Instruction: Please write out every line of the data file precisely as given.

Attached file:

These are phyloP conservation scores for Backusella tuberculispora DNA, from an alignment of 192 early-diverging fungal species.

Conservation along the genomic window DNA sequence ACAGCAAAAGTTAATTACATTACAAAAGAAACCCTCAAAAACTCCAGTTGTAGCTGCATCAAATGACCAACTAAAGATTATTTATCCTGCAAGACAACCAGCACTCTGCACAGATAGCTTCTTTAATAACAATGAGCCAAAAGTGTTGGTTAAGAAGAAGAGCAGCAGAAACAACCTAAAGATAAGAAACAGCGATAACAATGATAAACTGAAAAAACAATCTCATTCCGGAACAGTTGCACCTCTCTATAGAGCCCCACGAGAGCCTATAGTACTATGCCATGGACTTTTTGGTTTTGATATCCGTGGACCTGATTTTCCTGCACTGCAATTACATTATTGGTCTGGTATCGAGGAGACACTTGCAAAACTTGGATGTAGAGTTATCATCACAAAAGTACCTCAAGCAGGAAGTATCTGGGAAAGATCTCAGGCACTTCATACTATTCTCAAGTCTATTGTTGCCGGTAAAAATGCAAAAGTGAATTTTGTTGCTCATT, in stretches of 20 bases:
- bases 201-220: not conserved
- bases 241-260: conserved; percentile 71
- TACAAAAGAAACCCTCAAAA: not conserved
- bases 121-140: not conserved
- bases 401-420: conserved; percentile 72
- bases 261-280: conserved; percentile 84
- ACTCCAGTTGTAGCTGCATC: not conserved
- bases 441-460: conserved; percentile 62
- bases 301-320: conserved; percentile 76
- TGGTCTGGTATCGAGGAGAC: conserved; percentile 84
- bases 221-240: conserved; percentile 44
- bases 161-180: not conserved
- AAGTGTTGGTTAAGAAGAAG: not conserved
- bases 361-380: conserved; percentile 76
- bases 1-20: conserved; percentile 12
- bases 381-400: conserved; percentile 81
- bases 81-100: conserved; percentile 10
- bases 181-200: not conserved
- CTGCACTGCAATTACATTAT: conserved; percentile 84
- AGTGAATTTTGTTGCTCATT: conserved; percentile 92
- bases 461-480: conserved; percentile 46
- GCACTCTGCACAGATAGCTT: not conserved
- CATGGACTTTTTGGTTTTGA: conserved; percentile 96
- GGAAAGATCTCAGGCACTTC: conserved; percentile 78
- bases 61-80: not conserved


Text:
These are phyloP conservation scores for Backusella tuberculispora DNA, from an alignment of 192 early-diverging fungal species.

Conservation along the genomic window DNA sequence ACAGCAAAAGTTAATTACATTACAAAAGAAACCCTCAAAAACTCCAGTTGTAGCTGCATCAAATGACCAACTAAAGATTATTTATCCTGCAAGACAACCAGCACTCTGCACAGATAGCTTCTTTAATAACAATGAGCCAAAAGTGTTGGTTAAGAAGAAGAGCAGCAGAAACAACCTAAAGATAAGAAACAGCGATAACAATGATAAACTGAAAAAACAATCTCATTCCGGAACAGTTGCACCTCTCTATAGAGCCCCACGAGAGCCTATAGTACTATGCCATGGACTTTTTGGTTTTGATATCCGTGGACCTGATTTTCCTGCACTGCAATTACATTATTGGTCTGGTATCGAGGAGACACTTGCAAAACTTGGATGTAGAGTTATCATCACAAAAGTACCTCAAGCAGGAAGTATCTGGGAAAGATCTCAGGCACTTCATACTATTCTCAAGTCTATTGTTGCCGGTAAAAATGCAAAAGTGAATTTTGTTGCTCATT, in stretches of 20 bases:
- bases 201-220: not conserved
- bases 241-260: conserved; percentile 71
- TACAAAAGAAACCCTCAAAA: not conserved
- bases 121-140: not conserved
- bases 401-420: conserved; percentile 72
- bases 261-280: conserved; percentile 84
- ACTCCAGTTGTAGCTGCATC: not conserved
- bases 441-460: conserved; percentile 62
- bases 301-320: conserved; percentile 76
- TGGTCTGGTATCGAGGAGAC: conserved; percentile 84
- bases 221-240: conserved; percentile 44
- bases 161-180: not conserved
- AAGTGTTGGTTAAGAAGAAG: not conserved
- bases 361-380: conserved; percentile 76
- bases 1-20: conserved; percentile 12
- bases 381-400: conserved; percentile 81
- bases 81-100: conserved; percentile 10
- bases 181-200: not conserved
- CTGCACTGCAATTACATTAT: conserved; percentile 84
- AGTGAATTTTGTTGCTCATT: conserved; percentile 92
- bases 461-480: conserved; percentile 46
- GCACTCTGCACAGATAGCTT: not conserved
- CATGGACTTTTTGGTTTTGA: conserved; percentile 96
- GGAAAGATCTCAGGCACTTC: conserved; percentile 78
- bases 61-80: not conserved